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Personality traits and how they shape lifestyle stages


Personality traits and how they shape lifestyle stages

Aging brings big changes. KENDALL MORETON looks at how an individual’s personality can help or hinder the aging process.

According to Swiss researchers, how successfully you adapt to ageing depends on your personality (Pocnet and colleagues, Psychology Today 2021). This study examined the 5 personality traits: conscientiousness, neuroticism, extraversion, openness to experience and agreeableness.

The team examined 76 studies to see how these traits would influence someone’s thinking, feelings and actions. And in turn, how these traits contributed to a person’s well-being. To describe each trait more fully, information was taken from the Understand Myself personality assessment developed by Canadian psychologist Jordan Peterson and his colleagues.

People who rated highly on conscientiousness took good care of themselves. They showed self-discipline in their diet and abstained from drugs and alcohol. They made plans and were better able to adapt to change. Other people found them reliable and sought them out as friends.

However there is a downside. A person with a high score in conscientiousness tends to be a perfectionist. This can lead to physical stress when life’s circumstances do not measure up. They are generally orderly and industrious. They can be frustrated if their physical capacity diminishes and they must rely on others to complete everyday tasks.

The authors found that someone with a high score in neuroticism is likely to have difficulties adapting to the changes brought on by ageing. They may make poor choices in their diet and health care and this makes them vulnerable to disease. Neuroticism is linked with cardiovascular disease and Alzheimer’s.

In the care situation, people with a high neuroticism score may worry about changes to their home routine. They may need extra time to accept new staff. Stable routines, sticking to plans and having good information are helpful. They are risk-adverse.

People who score high on extraversion are generally more optimistic. They make and keep friends easily. This stands them in good stead when circumstances get rough. Their wide network means it is easier for them to find the help then need.

The authors suggest extraversion can protect someone from loneliness and social withdrawal. An extraverted person is more likely to agree to join a group such as a morning tea club or a chair yoga class. On the other hand, someone who is low in extraversion craves time to recharge. A social gathering can exhaust them.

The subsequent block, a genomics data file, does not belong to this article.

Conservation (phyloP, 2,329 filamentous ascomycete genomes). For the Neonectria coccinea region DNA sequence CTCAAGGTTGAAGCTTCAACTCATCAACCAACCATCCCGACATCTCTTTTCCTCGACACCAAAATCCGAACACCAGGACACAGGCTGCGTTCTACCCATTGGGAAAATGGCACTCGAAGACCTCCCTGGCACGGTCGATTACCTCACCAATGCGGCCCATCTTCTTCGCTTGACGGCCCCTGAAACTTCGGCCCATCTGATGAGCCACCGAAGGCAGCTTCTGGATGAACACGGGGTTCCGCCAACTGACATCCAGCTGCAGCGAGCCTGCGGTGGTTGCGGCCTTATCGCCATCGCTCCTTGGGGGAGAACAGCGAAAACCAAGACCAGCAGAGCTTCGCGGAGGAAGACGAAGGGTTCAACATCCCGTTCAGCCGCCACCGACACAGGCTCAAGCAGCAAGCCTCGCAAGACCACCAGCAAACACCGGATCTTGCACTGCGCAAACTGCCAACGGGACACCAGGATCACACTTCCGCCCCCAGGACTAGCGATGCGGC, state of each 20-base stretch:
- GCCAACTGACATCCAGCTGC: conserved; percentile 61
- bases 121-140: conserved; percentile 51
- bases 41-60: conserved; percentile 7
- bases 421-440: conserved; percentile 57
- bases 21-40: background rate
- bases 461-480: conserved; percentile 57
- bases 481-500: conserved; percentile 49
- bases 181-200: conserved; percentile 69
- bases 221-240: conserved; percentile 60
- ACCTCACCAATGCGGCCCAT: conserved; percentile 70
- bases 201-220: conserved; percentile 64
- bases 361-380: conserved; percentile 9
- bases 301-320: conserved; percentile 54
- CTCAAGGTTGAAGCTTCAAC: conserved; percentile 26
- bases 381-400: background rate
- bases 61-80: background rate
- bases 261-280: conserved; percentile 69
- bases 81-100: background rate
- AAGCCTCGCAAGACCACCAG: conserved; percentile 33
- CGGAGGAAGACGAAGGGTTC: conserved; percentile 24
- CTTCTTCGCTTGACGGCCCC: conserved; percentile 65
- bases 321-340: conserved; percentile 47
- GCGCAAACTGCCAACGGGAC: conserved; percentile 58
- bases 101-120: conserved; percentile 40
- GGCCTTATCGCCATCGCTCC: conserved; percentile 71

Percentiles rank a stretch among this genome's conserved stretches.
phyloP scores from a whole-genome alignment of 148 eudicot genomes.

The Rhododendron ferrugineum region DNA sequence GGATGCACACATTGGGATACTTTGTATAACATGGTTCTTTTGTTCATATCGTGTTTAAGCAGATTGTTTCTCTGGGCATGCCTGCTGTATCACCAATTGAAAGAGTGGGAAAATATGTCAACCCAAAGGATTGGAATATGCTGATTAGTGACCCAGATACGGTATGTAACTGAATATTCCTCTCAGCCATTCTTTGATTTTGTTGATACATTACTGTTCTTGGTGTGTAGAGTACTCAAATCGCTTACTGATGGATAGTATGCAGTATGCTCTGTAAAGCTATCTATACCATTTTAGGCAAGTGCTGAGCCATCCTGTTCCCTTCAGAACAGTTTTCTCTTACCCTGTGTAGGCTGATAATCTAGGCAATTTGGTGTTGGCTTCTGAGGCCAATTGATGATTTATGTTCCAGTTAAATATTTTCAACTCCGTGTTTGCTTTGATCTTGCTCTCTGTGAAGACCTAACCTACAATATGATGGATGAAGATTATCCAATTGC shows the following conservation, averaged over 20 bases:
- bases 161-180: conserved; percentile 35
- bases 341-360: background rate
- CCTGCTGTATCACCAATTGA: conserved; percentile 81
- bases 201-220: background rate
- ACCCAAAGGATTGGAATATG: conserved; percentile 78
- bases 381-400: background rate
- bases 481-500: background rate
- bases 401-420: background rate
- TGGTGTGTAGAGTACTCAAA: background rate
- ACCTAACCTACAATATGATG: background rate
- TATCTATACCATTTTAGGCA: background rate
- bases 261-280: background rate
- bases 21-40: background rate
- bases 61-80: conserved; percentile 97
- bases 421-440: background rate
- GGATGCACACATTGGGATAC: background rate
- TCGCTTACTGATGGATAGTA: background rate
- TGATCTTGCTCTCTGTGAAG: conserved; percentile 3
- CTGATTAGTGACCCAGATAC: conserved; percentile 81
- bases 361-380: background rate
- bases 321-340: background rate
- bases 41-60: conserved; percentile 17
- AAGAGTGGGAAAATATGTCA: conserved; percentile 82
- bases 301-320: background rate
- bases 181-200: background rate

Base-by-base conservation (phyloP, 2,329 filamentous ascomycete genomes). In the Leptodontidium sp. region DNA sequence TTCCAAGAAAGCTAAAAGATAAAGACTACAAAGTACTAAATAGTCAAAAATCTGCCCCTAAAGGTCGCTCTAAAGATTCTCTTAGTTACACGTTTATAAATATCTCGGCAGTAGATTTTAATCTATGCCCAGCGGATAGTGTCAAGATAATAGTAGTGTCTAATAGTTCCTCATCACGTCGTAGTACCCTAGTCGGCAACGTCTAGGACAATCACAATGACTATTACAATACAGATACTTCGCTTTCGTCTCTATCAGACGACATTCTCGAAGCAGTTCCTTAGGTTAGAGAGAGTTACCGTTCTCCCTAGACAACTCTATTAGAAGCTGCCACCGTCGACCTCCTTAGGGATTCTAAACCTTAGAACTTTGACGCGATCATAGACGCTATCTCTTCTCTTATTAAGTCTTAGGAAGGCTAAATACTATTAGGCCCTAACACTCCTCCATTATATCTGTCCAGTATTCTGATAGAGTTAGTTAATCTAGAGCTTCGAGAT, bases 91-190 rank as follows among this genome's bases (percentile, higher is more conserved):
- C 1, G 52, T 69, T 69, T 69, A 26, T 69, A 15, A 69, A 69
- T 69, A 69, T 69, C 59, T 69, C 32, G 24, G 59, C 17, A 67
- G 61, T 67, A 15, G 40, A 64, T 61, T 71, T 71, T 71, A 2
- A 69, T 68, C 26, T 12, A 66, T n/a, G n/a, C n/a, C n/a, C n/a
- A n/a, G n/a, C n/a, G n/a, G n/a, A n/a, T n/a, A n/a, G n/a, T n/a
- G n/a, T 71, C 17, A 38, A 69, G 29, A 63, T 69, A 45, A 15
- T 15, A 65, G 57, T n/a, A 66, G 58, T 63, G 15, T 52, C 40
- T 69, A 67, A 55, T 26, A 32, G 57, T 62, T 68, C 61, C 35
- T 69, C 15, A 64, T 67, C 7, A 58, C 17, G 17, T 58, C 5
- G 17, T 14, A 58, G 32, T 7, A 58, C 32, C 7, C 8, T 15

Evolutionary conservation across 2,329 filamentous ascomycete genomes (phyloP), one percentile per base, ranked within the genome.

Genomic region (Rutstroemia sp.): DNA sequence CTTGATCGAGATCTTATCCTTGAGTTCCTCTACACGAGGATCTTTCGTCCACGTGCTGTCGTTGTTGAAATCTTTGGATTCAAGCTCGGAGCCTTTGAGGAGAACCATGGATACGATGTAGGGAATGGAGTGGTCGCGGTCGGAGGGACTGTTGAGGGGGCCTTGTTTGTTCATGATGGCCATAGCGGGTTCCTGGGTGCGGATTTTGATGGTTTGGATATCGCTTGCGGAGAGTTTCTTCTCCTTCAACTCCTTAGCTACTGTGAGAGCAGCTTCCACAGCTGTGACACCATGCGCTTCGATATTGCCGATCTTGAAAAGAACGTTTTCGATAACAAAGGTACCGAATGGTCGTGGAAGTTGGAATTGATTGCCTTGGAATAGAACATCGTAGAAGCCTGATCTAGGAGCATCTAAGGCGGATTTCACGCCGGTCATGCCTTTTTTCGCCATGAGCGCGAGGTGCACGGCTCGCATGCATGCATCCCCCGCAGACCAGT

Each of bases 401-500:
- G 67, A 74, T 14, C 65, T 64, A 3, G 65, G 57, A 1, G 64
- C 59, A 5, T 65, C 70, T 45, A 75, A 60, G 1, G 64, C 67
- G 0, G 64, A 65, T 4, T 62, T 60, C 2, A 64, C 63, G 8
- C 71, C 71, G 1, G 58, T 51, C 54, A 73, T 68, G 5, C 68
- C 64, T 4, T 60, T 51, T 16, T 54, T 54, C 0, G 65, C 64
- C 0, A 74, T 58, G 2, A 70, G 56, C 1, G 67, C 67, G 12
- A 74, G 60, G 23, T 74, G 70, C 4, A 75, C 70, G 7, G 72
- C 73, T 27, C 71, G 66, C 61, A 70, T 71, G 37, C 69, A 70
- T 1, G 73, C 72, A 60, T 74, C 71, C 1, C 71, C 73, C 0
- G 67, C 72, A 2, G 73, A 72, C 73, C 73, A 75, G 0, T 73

Being open to experiences was a positive predictor of successful aging. This openness included an appreciation of the arts and the ability to explore new ideas. They like to stay mentally engaged with the world. They are sensitive to their surroundings and want to be surrounded by beautiful things. If they use medical equipment frequently, see if it can be stored discreetly so it does not dominate the home. Bright colours can enhance their mood.

The authors considered openness offers some protection against cognitive decline. This trait makes it easier to accept new carers, new tradespeople and new friendships. It also helps the individual accept changes of circumstances.

The fifth personality measure is agreeableness. An agreeable person is easy going. This can place them at risk. They may be vulnerable to scams. They may accept a plan or decision that is not in their own best interest. Be sure there is a cooling off period so they can think through major decisions.

You may expect someone who is high in agreeableness would find it easier to manage the aging process, however there is no evidence of this. More research is needed.

To explore this topic further, please look at the Understand Myself personality test. It is available online at

 Kendall Morton is Director of Home Care Assistance Sunshine Coast to Wide Bay. Call 5491 6888 or email

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